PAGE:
If your bar stool area is nearby other chairs, you might consider coordinating the seating throughout the space. This isn’t to say you should run out to the nearest furniture store and buy a set of identical-except-for-height chairs and stools. But you could consider keeping one style element similar for consistency, such as the wicker seats in this photo.
In traditional or rustic interiors, however, the accent is not as much on the sophisticated looks as it is on the way an element matches everything else around it and on the way it integrates in the whole décor composition.
For a more unusual twist, trumpet-shaped wooden bar stools (and matching bistro-height table) are an option. The shape is enhanced by the footrail that is only on one side which helps keep the profile slim. They’re great for a casual kitchen or bar area.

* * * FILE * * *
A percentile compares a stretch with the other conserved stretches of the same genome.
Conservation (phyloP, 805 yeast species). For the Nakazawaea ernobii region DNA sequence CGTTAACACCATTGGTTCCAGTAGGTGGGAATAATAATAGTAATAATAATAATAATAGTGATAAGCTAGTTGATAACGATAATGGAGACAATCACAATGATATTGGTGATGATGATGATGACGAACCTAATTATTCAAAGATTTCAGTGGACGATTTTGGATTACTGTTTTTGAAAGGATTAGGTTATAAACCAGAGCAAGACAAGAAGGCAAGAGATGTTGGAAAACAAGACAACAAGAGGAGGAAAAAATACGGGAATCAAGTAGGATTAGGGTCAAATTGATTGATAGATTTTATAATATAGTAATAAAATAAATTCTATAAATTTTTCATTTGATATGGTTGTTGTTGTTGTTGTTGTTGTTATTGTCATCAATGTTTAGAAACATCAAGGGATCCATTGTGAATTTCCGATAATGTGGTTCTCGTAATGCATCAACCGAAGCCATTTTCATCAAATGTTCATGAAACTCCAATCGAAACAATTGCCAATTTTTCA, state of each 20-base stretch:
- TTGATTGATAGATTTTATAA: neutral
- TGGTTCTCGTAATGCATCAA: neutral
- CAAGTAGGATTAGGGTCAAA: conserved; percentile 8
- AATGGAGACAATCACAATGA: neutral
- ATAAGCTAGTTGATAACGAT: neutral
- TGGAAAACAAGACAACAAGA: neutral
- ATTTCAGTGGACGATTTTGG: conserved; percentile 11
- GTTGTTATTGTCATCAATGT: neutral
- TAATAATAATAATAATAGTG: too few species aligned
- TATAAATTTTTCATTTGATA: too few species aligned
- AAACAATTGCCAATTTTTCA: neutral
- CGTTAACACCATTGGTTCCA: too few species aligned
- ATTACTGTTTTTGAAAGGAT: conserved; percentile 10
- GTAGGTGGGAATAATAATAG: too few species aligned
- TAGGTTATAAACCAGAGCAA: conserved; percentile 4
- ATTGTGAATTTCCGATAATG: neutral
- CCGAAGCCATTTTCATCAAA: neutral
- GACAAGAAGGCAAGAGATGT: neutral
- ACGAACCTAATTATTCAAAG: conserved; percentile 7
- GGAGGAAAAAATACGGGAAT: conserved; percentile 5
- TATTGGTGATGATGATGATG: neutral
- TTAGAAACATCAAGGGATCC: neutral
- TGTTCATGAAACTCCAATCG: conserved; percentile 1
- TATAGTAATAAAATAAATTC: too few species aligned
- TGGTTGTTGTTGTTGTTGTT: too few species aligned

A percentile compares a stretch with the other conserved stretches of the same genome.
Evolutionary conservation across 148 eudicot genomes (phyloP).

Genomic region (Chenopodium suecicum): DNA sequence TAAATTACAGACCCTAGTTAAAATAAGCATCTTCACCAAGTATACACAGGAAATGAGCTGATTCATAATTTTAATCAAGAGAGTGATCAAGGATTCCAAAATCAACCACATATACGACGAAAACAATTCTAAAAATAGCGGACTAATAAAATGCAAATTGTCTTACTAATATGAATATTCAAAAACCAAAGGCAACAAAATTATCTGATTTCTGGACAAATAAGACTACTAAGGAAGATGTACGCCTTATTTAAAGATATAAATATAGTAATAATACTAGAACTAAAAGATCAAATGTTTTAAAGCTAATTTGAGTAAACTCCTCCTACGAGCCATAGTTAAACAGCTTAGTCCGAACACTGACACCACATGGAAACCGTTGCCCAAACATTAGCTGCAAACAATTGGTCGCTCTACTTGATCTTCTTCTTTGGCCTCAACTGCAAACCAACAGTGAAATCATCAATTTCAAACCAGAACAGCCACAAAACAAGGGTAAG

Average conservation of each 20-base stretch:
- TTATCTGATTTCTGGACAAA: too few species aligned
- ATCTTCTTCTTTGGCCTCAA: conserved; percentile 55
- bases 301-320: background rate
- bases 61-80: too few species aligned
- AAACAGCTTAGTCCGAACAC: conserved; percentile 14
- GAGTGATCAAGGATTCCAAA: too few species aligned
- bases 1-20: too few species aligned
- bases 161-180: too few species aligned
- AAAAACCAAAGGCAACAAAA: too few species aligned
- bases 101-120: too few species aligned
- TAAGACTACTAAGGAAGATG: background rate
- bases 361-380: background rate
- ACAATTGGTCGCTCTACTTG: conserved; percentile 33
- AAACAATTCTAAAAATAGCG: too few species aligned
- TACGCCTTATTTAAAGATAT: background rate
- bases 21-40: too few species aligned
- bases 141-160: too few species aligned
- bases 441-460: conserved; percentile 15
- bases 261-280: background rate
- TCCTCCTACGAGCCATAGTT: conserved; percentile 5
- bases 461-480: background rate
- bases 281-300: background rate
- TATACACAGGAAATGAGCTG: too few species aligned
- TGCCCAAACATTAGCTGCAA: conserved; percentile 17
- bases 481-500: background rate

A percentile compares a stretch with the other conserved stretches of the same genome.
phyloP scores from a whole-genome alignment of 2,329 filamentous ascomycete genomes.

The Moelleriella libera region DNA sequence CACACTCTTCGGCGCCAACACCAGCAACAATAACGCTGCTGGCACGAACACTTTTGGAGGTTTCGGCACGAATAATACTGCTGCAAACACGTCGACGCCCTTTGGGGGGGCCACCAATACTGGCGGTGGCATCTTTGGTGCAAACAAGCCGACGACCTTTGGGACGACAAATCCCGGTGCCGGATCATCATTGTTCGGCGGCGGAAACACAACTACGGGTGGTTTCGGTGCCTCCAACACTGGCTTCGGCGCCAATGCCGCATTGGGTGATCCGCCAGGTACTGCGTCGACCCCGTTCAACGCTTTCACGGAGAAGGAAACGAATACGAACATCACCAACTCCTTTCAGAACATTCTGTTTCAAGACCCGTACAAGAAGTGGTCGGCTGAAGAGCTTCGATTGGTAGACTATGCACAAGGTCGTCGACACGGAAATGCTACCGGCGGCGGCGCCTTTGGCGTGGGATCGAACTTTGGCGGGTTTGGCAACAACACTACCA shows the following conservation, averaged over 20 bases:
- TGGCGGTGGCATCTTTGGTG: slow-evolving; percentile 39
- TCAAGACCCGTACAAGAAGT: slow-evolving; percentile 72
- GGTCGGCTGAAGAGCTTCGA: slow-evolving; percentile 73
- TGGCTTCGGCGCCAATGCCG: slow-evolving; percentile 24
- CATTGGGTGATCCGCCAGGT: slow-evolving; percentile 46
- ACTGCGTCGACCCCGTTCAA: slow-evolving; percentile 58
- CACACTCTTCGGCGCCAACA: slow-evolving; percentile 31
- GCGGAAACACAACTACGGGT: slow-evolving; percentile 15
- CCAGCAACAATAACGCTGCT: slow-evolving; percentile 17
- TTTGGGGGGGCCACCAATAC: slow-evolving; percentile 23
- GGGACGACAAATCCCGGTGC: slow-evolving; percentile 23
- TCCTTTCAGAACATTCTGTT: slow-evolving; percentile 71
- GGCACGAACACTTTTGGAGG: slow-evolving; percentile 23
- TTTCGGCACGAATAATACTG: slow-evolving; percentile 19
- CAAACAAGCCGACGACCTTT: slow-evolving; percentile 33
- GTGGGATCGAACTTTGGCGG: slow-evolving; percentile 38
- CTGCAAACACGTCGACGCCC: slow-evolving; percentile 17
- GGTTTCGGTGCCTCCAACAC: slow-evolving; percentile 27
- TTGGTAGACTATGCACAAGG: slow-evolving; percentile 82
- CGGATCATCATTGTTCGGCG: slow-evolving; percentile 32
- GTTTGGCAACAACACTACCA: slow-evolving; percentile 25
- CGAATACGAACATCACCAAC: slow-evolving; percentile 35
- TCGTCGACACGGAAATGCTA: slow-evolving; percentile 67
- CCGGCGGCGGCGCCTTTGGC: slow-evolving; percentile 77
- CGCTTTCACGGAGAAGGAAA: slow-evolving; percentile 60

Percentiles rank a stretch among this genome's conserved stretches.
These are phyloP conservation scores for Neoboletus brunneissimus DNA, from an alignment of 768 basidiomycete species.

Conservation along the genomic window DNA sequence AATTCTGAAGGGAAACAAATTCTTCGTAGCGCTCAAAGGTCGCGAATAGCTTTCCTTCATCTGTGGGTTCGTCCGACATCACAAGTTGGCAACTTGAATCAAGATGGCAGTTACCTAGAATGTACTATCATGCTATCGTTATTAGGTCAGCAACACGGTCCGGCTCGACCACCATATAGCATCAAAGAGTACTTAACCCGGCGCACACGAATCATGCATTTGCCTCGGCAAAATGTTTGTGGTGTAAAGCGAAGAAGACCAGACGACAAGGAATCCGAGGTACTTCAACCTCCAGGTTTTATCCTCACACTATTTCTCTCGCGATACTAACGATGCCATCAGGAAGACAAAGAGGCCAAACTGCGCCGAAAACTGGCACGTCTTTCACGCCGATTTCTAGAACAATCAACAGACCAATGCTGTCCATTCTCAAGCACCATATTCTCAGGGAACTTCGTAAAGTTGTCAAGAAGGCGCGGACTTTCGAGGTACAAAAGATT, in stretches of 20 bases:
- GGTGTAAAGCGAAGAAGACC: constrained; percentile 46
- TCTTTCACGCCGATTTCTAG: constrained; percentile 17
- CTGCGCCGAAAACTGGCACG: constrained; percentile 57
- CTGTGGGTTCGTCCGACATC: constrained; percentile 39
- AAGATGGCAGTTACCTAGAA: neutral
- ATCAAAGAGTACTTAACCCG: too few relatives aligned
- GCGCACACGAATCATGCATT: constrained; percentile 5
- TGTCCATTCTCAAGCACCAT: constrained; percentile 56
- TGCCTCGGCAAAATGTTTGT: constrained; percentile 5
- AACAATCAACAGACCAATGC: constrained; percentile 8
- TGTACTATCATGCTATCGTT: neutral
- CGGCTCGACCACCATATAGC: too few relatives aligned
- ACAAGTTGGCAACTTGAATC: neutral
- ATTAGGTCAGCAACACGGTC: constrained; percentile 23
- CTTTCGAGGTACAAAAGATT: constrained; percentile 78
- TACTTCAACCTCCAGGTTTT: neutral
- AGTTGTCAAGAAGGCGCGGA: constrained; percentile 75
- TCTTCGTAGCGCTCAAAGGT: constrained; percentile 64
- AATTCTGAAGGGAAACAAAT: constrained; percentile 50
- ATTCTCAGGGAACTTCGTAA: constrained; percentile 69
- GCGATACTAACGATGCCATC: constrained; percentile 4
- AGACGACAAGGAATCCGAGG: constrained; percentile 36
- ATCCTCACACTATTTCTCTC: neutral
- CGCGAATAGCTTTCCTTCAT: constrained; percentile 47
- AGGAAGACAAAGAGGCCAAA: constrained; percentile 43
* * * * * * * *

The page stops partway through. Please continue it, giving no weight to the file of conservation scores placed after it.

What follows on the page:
The Napoleon is a backless bar stool with an antique white finish and a rather traditional design. It’s the type of bar stool that can integrate well in traditional and Scandinavian interiors. This farmhouse kitchen is another lovely option.
It’s hard to pinpoint the detail that makes the Portland stool so interesting. Some would say it’s the swirly shape but other would argue it’s the simplicity of the design and the beauty of solid steel frame. Either way, this black bar stool definitely knows how to stand out, even if the colors may not help.
The general opinion is that bar stools with backs are more comfortable than the backless ones. It’s quite logical actually. Having something to rest against is definitely comfortable and even ergonomic, especially if you’re sitting on the stool for long periods of time. Backless stools can be comfortable too, usually if they’re only used periodically or for short periods of time.